The plain of Troy

Ilion or Troy: town in northwestern Asia Minor, famous for the legendary Trojan War, in which a coalition of Mycenaean warriors captured the city of king Priam.Homer's Iliad deals with an episode from this war.

Besik Bay

Besik Bay; Tenedos in the background

For centuries, the bay that today is known as Besik Bay, was one of the harbors near Troy. Winds could prevent ships from entering the Hellespont, and this bay, which may have been known to the ancients as "Harbor of the Achaeans", was the perfect place to stay and wait.

To the north of this bay, colonists from the isle of Lesbos founded a settlement called Achilleum. The name suggests that the Lesbians believed that the hero was buried nearby. A plausible candidate is the giant tumulus on the southern plain of Troy that is called Sivritepe. It was believed that the heroes of the Trojan war were buried in these artificial mounds. There were other candidates, however.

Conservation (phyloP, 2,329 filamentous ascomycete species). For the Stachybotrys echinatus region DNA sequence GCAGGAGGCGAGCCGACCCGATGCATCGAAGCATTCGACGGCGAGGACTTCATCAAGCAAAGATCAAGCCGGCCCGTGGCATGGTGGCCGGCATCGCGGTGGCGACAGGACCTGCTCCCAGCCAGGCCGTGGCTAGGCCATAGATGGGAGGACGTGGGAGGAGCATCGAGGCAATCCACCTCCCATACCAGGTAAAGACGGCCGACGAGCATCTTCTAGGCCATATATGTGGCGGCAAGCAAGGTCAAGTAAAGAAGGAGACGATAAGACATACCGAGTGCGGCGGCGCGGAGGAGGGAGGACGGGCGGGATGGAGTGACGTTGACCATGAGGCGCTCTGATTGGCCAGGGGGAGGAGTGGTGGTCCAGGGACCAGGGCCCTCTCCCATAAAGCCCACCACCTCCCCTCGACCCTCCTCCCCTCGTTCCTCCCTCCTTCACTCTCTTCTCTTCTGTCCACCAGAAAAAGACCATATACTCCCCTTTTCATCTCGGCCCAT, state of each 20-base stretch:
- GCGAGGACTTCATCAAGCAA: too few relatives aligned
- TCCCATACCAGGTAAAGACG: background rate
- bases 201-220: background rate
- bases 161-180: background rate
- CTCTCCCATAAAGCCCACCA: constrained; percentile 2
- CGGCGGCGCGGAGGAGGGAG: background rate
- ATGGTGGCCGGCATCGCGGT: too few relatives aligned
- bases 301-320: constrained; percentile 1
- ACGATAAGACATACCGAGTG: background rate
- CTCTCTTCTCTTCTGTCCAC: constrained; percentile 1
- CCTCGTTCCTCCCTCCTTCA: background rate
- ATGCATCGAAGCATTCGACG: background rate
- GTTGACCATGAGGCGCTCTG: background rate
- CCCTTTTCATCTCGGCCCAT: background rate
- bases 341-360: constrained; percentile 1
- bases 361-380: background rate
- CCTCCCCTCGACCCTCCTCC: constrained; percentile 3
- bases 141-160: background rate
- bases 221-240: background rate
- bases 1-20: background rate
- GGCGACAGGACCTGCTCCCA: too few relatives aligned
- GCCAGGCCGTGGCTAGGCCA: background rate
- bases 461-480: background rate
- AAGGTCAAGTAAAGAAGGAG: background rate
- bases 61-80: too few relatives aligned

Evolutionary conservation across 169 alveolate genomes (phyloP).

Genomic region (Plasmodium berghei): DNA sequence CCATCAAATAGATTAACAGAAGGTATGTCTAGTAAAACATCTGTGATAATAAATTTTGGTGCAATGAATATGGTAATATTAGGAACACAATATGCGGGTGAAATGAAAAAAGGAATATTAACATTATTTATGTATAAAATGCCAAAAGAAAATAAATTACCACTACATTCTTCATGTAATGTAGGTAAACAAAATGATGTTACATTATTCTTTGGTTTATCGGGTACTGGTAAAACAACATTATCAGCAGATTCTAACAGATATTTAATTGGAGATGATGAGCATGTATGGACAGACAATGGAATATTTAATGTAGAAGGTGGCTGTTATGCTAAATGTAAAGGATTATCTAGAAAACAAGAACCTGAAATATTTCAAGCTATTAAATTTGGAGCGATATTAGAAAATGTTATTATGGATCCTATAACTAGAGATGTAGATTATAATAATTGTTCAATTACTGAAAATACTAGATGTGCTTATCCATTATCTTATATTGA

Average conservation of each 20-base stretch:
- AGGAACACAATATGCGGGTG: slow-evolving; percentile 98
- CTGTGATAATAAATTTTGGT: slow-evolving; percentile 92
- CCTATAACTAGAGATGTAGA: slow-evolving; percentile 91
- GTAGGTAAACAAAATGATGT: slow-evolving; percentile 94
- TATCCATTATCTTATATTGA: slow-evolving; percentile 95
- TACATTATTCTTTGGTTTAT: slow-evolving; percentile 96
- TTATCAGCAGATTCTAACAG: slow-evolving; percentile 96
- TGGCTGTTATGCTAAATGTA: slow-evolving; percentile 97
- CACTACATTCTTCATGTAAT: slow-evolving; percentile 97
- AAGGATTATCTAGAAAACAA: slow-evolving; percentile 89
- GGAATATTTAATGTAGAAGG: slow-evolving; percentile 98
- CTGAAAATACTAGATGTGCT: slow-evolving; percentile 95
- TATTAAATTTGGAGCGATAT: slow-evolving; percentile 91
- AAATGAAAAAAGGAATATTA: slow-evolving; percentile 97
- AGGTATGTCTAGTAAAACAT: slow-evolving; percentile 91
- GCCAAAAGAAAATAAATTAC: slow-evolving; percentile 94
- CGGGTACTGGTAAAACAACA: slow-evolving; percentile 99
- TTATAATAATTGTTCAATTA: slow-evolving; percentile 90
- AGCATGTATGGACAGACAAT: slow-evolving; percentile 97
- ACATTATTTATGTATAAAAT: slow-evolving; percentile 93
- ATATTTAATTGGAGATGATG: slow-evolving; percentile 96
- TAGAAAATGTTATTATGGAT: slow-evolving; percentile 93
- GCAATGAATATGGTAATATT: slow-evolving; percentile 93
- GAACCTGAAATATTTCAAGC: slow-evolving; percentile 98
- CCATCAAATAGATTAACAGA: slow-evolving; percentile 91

Kesik Tepe (the Demetrius tumulus)

Kesik Tepe

Kesik Tepe, also known as the Demetrius tumulus, is the most impressive mound on the Trojan plain, and is close to the site of ancient Sigeum. The Roman author Arrian of Nicomedia writes in his Anabasis that Alexander the Great arrived in Asia near Sigeum and sacrificed to Achilles when he was on his way to Troy. This suggests that in the fourth century BCE, Kesik Tepe was regarded as the tomb of Achilles.

Kum Tepe

Kum Tepe

Another tumulus, very close to the entrance of the Hellespont, is called Kum Tepe. Taking Homer's description of the Trojan plain literally, the first excavator of Troy, Heinrich Schliemann, believed that this was the tomb of Achilles. Philostratus also seems to imply that this mound was recognized as the Achilleum (at least in the early third century CE), although his words can be read as evidence for Kesik Tepe as well. 

Üvecik Tepe

Uvecik Tepe

South of Troy, along the road to Alexandria, one would see the tumulus that is now known as Üvecik Tepe. This funeral mound was more recent than the others: it is the tomb of Festus, a favorite of the Roman emperor Caracalla (r.211-217), a great admirer of Achilles. Festus died during an imperial court visit to Troy in 214 CE.